Rise of Who?

Doing Comparative World History. Pomeranz, Bayly and Lieberman under review

The books under review in this essay are studies of comparative world history. This relatively new field of historical study most notably proves the interconnectedness of human socities and lives. Isolationist historical concepts that only investigated Europe or the United States are crumbling as this new umbrella of analysis lift history to new hights of explanatory power. The unescapable realisation that modern society is global - not national, civilisational or regional - challenges the historian to write global history. The divide between rich and poor specifically asks for explanation. How come some humans are helpless, while others are extremely resourcefull? And, when did this happen?

First of all, this calls for a story of winners and losers. This story is told by Kenneth Pomeranz in “The great Divergence”. The second story is of global transformation into a new era in human existance. This story is told by C. Bayly in “The birth of the Modern World”. Then another method for getting to grips with modernity submerges: taking a less significant region, that has not stood in the eye of the storm and analyse its history at very close detail over a period of 1000 years.

Pomeranz adopts the demographic theory of Robert Malthus, in which all people are essential losers, for they have to live – or die – with several natural constraints that keep their society from growing. War, Epidemics and Famine are nowadays experienced as non-Western phenomenons. The West was the first to evolve away from the Malthusian constraints championing industrial society. In earlier eurocentric accounts, causes to this venture were dug up from Greek and Roman antiquity, through the Middle Ages, into the Rennaissance, the Enlightenment and the Reformation. Europeans became known as the hard-working, competing and calculating people who deserved to invent the steam engine.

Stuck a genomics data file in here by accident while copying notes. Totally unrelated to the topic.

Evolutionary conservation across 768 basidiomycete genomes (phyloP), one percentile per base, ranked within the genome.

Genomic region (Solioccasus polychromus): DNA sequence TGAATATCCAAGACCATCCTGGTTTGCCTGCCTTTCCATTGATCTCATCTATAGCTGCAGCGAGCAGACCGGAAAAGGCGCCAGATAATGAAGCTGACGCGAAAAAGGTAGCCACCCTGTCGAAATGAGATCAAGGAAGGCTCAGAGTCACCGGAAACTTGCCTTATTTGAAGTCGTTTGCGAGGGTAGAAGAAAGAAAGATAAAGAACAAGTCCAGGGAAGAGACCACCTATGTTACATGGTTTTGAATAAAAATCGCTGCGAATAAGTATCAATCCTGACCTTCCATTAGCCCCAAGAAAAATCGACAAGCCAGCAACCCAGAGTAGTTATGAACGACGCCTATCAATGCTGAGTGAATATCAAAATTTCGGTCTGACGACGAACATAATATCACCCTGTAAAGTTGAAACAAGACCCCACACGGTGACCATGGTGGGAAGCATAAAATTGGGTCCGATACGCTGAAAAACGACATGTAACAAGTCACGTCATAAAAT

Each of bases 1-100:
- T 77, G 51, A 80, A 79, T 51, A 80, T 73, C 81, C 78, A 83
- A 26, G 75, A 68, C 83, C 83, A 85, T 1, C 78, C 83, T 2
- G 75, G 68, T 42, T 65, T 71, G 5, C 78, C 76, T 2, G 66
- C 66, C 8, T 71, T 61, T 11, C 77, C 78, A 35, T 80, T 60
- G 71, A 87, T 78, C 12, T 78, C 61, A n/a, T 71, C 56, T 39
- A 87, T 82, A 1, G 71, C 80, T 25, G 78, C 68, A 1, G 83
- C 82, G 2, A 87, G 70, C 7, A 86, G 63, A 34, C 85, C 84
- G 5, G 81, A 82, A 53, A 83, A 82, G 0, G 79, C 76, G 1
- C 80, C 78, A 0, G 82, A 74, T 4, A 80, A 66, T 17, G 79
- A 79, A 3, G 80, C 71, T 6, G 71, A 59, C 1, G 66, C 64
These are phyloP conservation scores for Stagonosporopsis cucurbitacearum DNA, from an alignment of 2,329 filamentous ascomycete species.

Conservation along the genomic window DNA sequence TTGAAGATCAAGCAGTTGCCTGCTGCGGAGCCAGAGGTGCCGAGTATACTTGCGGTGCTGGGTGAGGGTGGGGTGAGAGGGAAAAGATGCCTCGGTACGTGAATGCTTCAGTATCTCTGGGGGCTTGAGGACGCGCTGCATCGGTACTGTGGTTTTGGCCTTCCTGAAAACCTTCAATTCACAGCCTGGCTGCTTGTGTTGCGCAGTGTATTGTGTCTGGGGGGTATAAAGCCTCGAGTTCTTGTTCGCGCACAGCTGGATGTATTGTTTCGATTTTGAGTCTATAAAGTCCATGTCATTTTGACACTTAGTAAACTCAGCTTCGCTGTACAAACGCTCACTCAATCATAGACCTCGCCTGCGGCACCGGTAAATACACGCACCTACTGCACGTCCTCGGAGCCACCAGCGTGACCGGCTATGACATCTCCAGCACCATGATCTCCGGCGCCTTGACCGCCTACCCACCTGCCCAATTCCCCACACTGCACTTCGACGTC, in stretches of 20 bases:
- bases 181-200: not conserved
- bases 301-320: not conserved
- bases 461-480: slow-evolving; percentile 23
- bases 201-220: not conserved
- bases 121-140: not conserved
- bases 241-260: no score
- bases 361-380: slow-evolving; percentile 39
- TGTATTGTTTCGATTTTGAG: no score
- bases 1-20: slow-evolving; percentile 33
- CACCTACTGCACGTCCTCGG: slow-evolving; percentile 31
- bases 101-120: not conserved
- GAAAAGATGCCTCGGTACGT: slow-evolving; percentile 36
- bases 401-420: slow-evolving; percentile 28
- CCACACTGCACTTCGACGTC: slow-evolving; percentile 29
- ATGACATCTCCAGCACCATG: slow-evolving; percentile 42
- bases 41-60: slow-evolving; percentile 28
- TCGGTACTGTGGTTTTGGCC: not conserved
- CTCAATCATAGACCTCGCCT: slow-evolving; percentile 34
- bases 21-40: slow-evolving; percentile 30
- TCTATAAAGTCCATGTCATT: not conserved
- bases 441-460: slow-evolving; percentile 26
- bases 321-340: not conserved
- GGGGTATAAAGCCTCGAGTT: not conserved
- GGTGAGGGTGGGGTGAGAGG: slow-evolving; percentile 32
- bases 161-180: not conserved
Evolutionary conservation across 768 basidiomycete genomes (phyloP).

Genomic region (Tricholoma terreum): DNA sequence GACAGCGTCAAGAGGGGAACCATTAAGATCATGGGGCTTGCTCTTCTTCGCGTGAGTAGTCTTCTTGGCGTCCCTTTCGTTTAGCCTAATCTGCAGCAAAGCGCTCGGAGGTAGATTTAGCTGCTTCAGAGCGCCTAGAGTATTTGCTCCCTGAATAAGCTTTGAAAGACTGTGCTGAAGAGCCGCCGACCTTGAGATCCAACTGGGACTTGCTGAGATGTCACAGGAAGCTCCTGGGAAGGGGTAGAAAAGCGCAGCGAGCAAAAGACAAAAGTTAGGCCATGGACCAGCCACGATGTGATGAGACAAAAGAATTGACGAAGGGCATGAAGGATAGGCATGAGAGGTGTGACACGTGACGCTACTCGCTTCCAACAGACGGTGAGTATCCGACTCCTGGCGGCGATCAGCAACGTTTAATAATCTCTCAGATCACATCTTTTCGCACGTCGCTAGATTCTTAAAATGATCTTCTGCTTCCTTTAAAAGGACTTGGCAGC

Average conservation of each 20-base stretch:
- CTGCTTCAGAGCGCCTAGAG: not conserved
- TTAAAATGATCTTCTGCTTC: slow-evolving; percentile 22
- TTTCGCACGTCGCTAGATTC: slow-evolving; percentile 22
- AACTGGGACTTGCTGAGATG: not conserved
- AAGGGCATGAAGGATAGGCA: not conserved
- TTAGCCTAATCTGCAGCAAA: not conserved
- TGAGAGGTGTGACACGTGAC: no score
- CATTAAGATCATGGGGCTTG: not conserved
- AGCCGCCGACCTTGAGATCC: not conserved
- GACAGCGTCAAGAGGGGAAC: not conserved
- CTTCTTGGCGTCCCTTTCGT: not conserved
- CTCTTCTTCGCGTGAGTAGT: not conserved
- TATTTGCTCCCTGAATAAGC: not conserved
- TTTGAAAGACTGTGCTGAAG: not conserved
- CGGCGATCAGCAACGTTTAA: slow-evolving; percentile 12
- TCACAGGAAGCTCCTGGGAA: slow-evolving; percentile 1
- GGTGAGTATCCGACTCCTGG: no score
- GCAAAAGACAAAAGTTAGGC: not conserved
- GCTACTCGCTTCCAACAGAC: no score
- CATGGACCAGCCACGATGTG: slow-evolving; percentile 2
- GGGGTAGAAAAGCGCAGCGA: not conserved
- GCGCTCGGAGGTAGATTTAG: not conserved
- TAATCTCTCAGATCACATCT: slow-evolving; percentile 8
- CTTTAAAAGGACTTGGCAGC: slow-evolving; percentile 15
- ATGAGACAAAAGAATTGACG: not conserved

But, as Pomeranz shows, the diverging path came quite unexpected and was based mostly on luck. “The Great Divergence” is subtitled “China, Europe and the Making of the Modern World Economy”. The comparison drawn between China and Europe is actually, Pomeranz notes, mostly about the Yanzi-basin and Britain. Eventhough Pomeranz is frequently shaky in maintaining this comparison it does seem to hold as a scheme for taking a closer look into Eurasia’s economically most advanced societies before the dawn of the modern age.
In the first part of “The great Divergence” he analyses modes-of-production, divisions of labor, markets, products and agricultural and proto-industrial technology. There seems then to be little difference between each of the developed parts of Eurasia. The second part is an attempt to look behind the decision-making curtain of these societies, to see whether there is a grain of difference making Europe better consumers, better producers or having better functioning markets. All fails to be proven once again. The only difference being the British ghost acrages across the Atlantic Ocean. In the third part of the book Pomeranz goes deeper into the shared constrains that Western Europea and East Asia had.